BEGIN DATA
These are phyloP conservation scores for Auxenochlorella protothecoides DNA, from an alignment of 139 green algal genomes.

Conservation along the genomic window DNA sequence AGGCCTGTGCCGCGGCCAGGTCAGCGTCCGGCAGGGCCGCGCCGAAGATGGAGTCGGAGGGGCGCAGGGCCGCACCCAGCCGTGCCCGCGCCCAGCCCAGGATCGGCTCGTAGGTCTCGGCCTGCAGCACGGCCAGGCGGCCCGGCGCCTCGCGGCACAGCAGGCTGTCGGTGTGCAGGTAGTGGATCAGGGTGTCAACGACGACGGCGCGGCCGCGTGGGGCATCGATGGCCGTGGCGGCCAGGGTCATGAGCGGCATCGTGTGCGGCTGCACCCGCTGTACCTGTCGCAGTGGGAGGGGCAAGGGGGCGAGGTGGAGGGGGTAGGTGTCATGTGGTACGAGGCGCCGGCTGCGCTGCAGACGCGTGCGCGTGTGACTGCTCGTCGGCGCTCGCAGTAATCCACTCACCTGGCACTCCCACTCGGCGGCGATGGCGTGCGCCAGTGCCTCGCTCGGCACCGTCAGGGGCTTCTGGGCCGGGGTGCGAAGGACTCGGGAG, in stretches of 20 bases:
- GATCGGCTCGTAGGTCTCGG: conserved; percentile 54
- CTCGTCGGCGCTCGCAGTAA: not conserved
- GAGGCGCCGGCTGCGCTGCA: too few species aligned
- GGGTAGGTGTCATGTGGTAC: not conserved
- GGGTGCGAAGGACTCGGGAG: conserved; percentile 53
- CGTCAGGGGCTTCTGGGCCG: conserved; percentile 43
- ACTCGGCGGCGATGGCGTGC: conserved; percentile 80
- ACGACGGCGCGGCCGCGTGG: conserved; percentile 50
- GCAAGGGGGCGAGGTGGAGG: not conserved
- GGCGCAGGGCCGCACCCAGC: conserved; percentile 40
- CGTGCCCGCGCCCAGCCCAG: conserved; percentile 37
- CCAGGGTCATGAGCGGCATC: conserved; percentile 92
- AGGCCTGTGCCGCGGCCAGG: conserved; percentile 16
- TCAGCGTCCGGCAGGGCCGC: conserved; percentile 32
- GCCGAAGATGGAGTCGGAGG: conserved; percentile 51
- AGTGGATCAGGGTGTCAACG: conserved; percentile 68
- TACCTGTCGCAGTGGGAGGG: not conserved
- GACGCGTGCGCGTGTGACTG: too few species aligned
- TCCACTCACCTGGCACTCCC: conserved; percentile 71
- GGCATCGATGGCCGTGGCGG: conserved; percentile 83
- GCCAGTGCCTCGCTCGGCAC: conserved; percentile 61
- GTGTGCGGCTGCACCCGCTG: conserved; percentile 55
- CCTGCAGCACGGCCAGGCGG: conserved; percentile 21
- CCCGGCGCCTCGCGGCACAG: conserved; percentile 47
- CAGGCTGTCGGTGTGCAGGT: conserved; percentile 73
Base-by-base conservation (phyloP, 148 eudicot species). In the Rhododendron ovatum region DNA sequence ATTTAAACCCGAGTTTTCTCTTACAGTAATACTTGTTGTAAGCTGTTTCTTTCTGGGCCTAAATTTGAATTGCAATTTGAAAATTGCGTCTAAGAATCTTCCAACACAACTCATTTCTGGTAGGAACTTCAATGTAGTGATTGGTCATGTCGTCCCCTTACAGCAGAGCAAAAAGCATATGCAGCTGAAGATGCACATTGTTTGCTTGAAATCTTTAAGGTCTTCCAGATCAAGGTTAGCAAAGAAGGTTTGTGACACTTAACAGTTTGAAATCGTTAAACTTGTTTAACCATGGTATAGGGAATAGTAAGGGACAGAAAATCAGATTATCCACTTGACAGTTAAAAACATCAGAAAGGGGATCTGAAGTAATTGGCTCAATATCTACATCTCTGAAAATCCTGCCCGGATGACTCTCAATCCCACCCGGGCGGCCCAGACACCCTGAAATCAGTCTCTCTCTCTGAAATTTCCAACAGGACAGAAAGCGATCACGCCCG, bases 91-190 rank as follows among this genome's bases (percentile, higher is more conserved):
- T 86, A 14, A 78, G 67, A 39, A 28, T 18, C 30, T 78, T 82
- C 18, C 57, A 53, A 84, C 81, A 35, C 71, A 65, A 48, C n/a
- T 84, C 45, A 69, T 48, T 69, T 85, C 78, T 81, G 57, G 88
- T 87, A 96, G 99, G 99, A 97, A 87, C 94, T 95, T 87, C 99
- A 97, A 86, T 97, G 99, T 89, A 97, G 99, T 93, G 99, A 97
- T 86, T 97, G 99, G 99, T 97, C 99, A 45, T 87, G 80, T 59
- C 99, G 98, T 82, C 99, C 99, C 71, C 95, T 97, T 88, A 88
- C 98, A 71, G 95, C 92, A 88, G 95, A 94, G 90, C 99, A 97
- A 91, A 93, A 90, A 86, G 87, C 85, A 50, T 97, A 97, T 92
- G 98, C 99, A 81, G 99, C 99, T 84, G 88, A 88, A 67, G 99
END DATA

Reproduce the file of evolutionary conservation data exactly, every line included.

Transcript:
These are phyloP conservation scores for Auxenochlorella protothecoides DNA, from an alignment of 139 green algal genomes.

Conservation along the genomic window DNA sequence AGGCCTGTGCCGCGGCCAGGTCAGCGTCCGGCAGGGCCGCGCCGAAGATGGAGTCGGAGGGGCGCAGGGCCGCACCCAGCCGTGCCCGCGCCCAGCCCAGGATCGGCTCGTAGGTCTCGGCCTGCAGCACGGCCAGGCGGCCCGGCGCCTCGCGGCACAGCAGGCTGTCGGTGTGCAGGTAGTGGATCAGGGTGTCAACGACGACGGCGCGGCCGCGTGGGGCATCGATGGCCGTGGCGGCCAGGGTCATGAGCGGCATCGTGTGCGGCTGCACCCGCTGTACCTGTCGCAGTGGGAGGGGCAAGGGGGCGAGGTGGAGGGGGTAGGTGTCATGTGGTACGAGGCGCCGGCTGCGCTGCAGACGCGTGCGCGTGTGACTGCTCGTCGGCGCTCGCAGTAATCCACTCACCTGGCACTCCCACTCGGCGGCGATGGCGTGCGCCAGTGCCTCGCTCGGCACCGTCAGGGGCTTCTGGGCCGGGGTGCGAAGGACTCGGGAG, in stretches of 20 bases:
- GATCGGCTCGTAGGTCTCGG: conserved; percentile 54
- CTCGTCGGCGCTCGCAGTAA: not conserved
- GAGGCGCCGGCTGCGCTGCA: too few species aligned
- GGGTAGGTGTCATGTGGTAC: not conserved
- GGGTGCGAAGGACTCGGGAG: conserved; percentile 53
- CGTCAGGGGCTTCTGGGCCG: conserved; percentile 43
- ACTCGGCGGCGATGGCGTGC: conserved; percentile 80
- ACGACGGCGCGGCCGCGTGG: conserved; percentile 50
- GCAAGGGGGCGAGGTGGAGG: not conserved
- GGCGCAGGGCCGCACCCAGC: conserved; percentile 40
- CGTGCCCGCGCCCAGCCCAG: conserved; percentile 37
- CCAGGGTCATGAGCGGCATC: conserved; percentile 92
- AGGCCTGTGCCGCGGCCAGG: conserved; percentile 16
- TCAGCGTCCGGCAGGGCCGC: conserved; percentile 32
- GCCGAAGATGGAGTCGGAGG: conserved; percentile 51
- AGTGGATCAGGGTGTCAACG: conserved; percentile 68
- TACCTGTCGCAGTGGGAGGG: not conserved
- GACGCGTGCGCGTGTGACTG: too few species aligned
- TCCACTCACCTGGCACTCCC: conserved; percentile 71
- GGCATCGATGGCCGTGGCGG: conserved; percentile 83
- GCCAGTGCCTCGCTCGGCAC: conserved; percentile 61
- GTGTGCGGCTGCACCCGCTG: conserved; percentile 55
- CCTGCAGCACGGCCAGGCGG: conserved; percentile 21
- CCCGGCGCCTCGCGGCACAG: conserved; percentile 47
- CAGGCTGTCGGTGTGCAGGT: conserved; percentile 73
Base-by-base conservation (phyloP, 148 eudicot species). In the Rhododendron ovatum region DNA sequence ATTTAAACCCGAGTTTTCTCTTACAGTAATACTTGTTGTAAGCTGTTTCTTTCTGGGCCTAAATTTGAATTGCAATTTGAAAATTGCGTCTAAGAATCTTCCAACACAACTCATTTCTGGTAGGAACTTCAATGTAGTGATTGGTCATGTCGTCCCCTTACAGCAGAGCAAAAAGCATATGCAGCTGAAGATGCACATTGTTTGCTTGAAATCTTTAAGGTCTTCCAGATCAAGGTTAGCAAAGAAGGTTTGTGACACTTAACAGTTTGAAATCGTTAAACTTGTTTAACCATGGTATAGGGAATAGTAAGGGACAGAAAATCAGATTATCCACTTGACAGTTAAAAACATCAGAAAGGGGATCTGAAGTAATTGGCTCAATATCTACATCTCTGAAAATCCTGCCCGGATGACTCTCAATCCCACCCGGGCGGCCCAGACACCCTGAAATCAGTCTCTCTCTCTGAAATTTCCAACAGGACAGAAAGCGATCACGCCCG, bases 91-190 rank as follows among this genome's bases (percentile, higher is more conserved):
- T 86, A 14, A 78, G 67, A 39, A 28, T 18, C 30, T 78, T 82
- C 18, C 57, A 53, A 84, C 81, A 35, C 71, A 65, A 48, C n/a
- T 84, C 45, A 69, T 48, T 69, T 85, C 78, T 81, G 57, G 88
- T 87, A 96, G 99, G 99, A 97, A 87, C 94, T 95, T 87, C 99
- A 97, A 86, T 97, G 99, T 89, A 97, G 99, T 93, G 99, A 97
- T 86, T 97, G 99, G 99, T 97, C 99, A 45, T 87, G 80, T 59
- C 99, G 98, T 82, C 99, C 99, C 71, C 95, T 97, T 88, A 88
- C 98, A 71, G 95, C 92, A 88, G 95, A 94, G 90, C 99, A 97
- A 91, A 93, A 90, A 86, G 87, C 85, A 50, T 97, A 97, T 92
- G 98, C 99, A 81, G 99, C 99, T 84, G 88, A 88, A 67, G 99